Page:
Featured Member: Kate DeBartolo ’06
On how she went to Wellesley because it was “raining men.” As a high school senior, I wanted a large southern co-ed school with a D1 sports team. And yet, my dad had always loved Wellesley and convinced me to add it to my list as a favor to him (he downplayed it perfectly). During the admitted student’s visit, they had a concert with all of the performing groups. The Tupelos came on and said, “This next song is really emblematic of our time at Wellesley. We hope you like it.” It was “It’s Raining Men.” It was very tongue in cheek (and a great performance). I figured, if they could poke fun at the whole no boys thing, I could handle the non-coed thing a bit more. I went in spite of the fact that it was an “all girls school,” and it became my favorite thing.
And of course she became a Tupelo herself. I was in TZE and on the Academic Review Board, but the Tupelos were a super important part of my college experience. I had sung a cappella in high school and knew I wanted to sing again in college. Seeing the Tupies perform that night in April ended up being the clincher for why I decided to pick Wellesley. By my senior spring, I was in practices or performances more hours than I was in class.
How she fostered an interest in public health. Wellesley didn’t have public health as a major, but that was the angle of many of the classes I took in various departments. Both of my parents are physicians, but I knew from a young age that I didn’t want to be a clinician. I was never interested in going to med/nursing school myself but interested in working in the industry.
On encouraging difficult conversations. I’ve worked at the Institute for Healthcare Improvement for the last ten + years. We have an initiative called The Conversation Project, which focuses on getting the general public engaged in thinking about what their wishes are for care at the end of life and how to talk about it with their loved ones (these important decisions can’t just live in a filing cabinet somewhere!). In addition to engaging the general public, we also work the flip side of how the health care system can reliably record, receive, and respect those wishes. It’s complex work, but extremely rewarding. As the national field director, I work with thousands of individuals and organizations to bring this to their communities where they live, work, and pray. There are a bunch of us on the project from all different years at Wellesley; others in the org refer to us as the Wellesley mafia.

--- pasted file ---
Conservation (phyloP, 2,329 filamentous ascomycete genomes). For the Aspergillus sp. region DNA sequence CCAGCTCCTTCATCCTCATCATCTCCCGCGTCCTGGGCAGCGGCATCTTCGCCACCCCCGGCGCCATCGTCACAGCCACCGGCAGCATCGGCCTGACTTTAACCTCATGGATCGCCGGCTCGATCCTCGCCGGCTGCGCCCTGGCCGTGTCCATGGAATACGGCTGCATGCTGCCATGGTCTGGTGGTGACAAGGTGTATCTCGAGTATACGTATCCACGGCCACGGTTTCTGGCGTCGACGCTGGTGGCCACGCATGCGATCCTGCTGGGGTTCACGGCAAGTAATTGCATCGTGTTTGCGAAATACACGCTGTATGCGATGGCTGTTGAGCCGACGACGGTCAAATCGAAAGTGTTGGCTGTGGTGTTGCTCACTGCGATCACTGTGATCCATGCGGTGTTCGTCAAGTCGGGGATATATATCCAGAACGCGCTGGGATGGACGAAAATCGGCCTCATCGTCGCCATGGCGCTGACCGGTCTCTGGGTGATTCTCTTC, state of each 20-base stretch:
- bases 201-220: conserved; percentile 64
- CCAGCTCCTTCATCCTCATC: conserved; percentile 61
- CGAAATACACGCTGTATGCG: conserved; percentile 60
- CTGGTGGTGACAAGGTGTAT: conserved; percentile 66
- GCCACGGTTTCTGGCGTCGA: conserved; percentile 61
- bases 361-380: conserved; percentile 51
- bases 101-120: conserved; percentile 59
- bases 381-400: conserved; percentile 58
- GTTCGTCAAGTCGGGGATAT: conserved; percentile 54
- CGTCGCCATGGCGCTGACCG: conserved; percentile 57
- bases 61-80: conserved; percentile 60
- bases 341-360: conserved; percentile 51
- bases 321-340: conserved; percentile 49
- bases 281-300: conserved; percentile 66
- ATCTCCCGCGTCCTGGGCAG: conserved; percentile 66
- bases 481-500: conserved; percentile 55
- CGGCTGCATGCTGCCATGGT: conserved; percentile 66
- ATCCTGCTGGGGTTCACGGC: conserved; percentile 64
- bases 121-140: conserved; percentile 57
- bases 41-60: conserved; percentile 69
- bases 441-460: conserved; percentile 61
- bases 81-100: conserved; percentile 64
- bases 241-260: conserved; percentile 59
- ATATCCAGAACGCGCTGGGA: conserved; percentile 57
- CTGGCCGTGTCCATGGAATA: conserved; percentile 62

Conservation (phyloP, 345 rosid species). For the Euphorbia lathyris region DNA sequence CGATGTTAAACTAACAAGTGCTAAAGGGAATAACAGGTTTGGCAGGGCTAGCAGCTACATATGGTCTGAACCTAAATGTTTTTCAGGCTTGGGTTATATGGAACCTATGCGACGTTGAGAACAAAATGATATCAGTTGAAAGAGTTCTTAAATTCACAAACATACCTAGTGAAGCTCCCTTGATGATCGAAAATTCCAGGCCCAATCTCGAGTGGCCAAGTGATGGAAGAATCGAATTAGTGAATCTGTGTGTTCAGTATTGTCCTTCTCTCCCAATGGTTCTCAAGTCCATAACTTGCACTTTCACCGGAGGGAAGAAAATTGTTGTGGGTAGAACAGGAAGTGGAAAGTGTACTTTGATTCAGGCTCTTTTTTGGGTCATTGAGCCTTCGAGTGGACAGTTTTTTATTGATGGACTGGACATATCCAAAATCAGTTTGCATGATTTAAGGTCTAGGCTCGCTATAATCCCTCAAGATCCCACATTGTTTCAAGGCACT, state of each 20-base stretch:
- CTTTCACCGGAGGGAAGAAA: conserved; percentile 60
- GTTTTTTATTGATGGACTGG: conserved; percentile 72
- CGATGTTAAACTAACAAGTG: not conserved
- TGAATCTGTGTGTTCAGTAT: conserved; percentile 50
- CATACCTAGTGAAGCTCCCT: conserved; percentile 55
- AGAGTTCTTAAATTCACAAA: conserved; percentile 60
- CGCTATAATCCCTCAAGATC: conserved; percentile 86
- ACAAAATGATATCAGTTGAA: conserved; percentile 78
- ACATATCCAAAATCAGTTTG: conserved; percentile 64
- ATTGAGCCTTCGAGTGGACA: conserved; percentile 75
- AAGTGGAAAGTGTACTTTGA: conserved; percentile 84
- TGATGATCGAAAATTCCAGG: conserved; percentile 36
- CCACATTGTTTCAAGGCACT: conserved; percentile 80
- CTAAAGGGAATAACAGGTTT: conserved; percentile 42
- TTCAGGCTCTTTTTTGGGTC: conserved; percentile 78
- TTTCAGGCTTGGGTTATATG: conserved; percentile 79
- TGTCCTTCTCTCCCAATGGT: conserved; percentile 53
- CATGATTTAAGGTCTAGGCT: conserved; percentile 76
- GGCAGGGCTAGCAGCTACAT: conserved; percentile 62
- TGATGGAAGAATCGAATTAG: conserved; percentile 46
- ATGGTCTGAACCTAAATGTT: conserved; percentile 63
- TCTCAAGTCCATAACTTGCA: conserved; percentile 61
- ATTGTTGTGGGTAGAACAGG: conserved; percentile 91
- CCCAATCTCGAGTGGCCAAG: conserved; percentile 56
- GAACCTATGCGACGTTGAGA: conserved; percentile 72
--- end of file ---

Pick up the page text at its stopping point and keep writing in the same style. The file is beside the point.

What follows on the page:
Isn’t that a lot of death and dying? To me, it’s the opposite. It’s how you want to live your life to the end. 90 percent of people know this is important and want to talk about it, but fewer than 30 percent actually do so. As our co-founder, Pulitzer prize-winning columnist Ellen Goodman, always says, “it’s always too soon, until it’s too late.” We’re providing the free resources to make it easier to think about your values (it’s not about tubes and CPR) and how you can talk about this in a loving way. It is unbelievable to see the relief this work provides for people. I teach training sessions all over the country and am constantly blown away by how much folks are willing to talk to strangers about this supposedly taboo topic. Once you provide space for discussion the stories flood out. It has been amazing to see the uptake and interest across the country in the last five years.
How she got that Natitude. My husband works for the Washington Nationals as their Director of Baseball Operations. He does the “Moneyball” stuff. We both grew up in the Boston area and were huge Red Sox fans growing up. Now that we are in the Nationals world, my friends can’t believe it. At Wellesley, the Tupelos would do a day where you dress up as a fellow Tupie, the people who dressed up as me would wear all Red Sox gear. I almost got a Sox tattoo in 2004. And now, I can go to a Red Sox-Nats game and not care about the Red Sox at all, much to the chagrin of my parents. Pigs are flying over Fenway.
On embracing the Little Quadrant that Could. I have a big old mutt, Max, who is 75 pounds of love (unless you are a fellow dog on “his” block). We live in Southwest near the Wharf area that just opened up, and walk along the water there every day. The sunsets are amazing. Plus, we’re ten minutes from the ballpark. Since my husband has to work during all the games, I’m always looking for buddies to watch with (I just tend to avoid July and August – that heat is too much for this New Englander).